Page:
Tech

Face recognition and risk assessment: 10 days in jail for algorithms

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In the USA, the third case of a false arrest based on facial recognition software has become known; this time a second algorithm ensured that the person concerned had to stay in prison for ten days. The New York Times reports on the 33-year-old’s case and has since filed a lawsuit. His case should confirm critics who object to the fact that the police and judiciary in the USA increasingly rely on algorithms, although their inadequacies are known. That the supposedly neutral technology can also be racist was discussed more and more this year.

The case that has now become known therefore occurred in February 2019: After two police officers in the US state of New Jersey had escaped an alleged – African-American – shoplifter, they had sent the photo from his fake driver’s license to investigators with access to facial recognition software. The then issued the uninvolved 33-year-old African American as a hit. Although he has now been able to prove that he had made a transfer elsewhere at the time the wanted man had fled, he had to be behind bars for ten days. An algorithm for determining the deposit had rated the risk as too high to be released. So he was in jail for two algorithms.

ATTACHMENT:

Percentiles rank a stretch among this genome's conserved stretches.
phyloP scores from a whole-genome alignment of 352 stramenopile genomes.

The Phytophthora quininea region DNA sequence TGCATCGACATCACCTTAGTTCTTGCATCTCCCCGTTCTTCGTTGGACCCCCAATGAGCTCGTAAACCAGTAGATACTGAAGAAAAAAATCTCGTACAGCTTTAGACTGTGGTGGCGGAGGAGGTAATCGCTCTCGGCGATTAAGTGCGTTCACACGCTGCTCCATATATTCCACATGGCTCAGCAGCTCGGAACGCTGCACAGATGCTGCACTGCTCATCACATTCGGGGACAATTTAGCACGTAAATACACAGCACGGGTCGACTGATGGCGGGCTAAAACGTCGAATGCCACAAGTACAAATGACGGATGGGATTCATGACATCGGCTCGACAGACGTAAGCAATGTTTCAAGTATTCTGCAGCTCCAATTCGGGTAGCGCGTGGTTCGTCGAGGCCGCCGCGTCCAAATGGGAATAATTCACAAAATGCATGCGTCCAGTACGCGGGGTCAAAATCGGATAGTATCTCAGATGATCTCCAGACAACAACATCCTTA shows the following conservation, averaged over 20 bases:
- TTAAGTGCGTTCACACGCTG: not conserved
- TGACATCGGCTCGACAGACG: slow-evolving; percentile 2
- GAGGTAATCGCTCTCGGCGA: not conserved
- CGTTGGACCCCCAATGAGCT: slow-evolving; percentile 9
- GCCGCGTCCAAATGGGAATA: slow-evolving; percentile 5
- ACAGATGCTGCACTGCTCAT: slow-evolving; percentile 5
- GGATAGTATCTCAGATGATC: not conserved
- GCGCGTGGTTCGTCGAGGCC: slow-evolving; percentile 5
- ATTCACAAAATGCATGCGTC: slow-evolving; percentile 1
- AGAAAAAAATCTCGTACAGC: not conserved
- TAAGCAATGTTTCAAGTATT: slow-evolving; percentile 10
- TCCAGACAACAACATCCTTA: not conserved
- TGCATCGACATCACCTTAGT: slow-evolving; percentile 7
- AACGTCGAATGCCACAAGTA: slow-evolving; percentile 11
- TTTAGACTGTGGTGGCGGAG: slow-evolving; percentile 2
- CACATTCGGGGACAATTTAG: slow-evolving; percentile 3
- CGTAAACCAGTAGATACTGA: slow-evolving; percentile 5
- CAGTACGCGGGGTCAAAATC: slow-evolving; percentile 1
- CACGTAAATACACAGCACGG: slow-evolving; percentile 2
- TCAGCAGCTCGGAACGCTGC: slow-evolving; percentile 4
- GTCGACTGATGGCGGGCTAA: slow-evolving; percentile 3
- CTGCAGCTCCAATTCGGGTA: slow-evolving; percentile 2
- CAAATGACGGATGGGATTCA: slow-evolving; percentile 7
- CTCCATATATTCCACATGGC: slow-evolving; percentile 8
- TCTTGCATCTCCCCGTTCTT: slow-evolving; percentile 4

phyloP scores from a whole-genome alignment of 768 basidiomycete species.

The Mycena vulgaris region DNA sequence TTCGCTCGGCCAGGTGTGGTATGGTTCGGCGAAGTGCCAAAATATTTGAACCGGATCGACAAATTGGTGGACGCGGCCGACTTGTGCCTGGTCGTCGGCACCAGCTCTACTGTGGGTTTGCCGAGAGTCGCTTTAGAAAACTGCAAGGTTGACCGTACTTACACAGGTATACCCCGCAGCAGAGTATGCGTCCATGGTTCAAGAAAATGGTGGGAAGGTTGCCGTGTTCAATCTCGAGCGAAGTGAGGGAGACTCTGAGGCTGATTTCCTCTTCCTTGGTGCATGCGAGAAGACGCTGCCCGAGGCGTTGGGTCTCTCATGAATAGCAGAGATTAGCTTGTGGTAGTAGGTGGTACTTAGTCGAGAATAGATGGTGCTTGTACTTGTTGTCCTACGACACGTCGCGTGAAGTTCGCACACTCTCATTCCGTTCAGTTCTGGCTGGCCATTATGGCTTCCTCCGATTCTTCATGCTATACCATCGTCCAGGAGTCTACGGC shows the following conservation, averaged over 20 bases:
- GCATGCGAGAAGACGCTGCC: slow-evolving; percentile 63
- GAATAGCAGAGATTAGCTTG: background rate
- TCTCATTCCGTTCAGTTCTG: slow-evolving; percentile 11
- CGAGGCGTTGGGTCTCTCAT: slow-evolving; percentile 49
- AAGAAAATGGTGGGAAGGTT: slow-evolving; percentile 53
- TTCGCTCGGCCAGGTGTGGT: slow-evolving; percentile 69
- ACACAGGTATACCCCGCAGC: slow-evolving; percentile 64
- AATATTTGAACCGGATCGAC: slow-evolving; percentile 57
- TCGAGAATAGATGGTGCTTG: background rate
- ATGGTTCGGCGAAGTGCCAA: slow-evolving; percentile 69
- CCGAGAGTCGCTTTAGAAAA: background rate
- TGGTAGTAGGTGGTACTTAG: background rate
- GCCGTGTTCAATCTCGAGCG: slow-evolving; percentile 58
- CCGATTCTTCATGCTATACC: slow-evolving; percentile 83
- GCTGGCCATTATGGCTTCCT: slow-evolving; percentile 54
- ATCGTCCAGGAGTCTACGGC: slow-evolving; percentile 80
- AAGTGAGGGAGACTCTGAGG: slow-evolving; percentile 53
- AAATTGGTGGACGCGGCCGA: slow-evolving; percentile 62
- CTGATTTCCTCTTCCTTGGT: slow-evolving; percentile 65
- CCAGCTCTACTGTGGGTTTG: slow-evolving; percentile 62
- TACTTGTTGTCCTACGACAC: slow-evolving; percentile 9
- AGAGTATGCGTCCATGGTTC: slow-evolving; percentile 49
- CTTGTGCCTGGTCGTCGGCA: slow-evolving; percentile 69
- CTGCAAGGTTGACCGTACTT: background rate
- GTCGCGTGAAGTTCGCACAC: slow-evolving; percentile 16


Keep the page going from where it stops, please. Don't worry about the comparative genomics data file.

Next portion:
The criticism of racist algorithms is not new. In 2016, US journalists reported that technology for the automatic determination of the risk of recidivism of offenders systematically disadvantages African Americans. In the case of the now arrested 33-year-old, the decision was probably based on two previous arrests for drug possession. According to the report He has therefore now even considered to plead guilty despite his innocence in order to avoid an automatic higher penalty for the third offense. Only the proof that he was more than 40 kilometers away at the time of the crime prevented that.

The debate about discrimination through algorithms is likely to gain momentum with the new case: All three people whose false arrests based on facial recognition have become known were black, according to the New York Times.


(mho)

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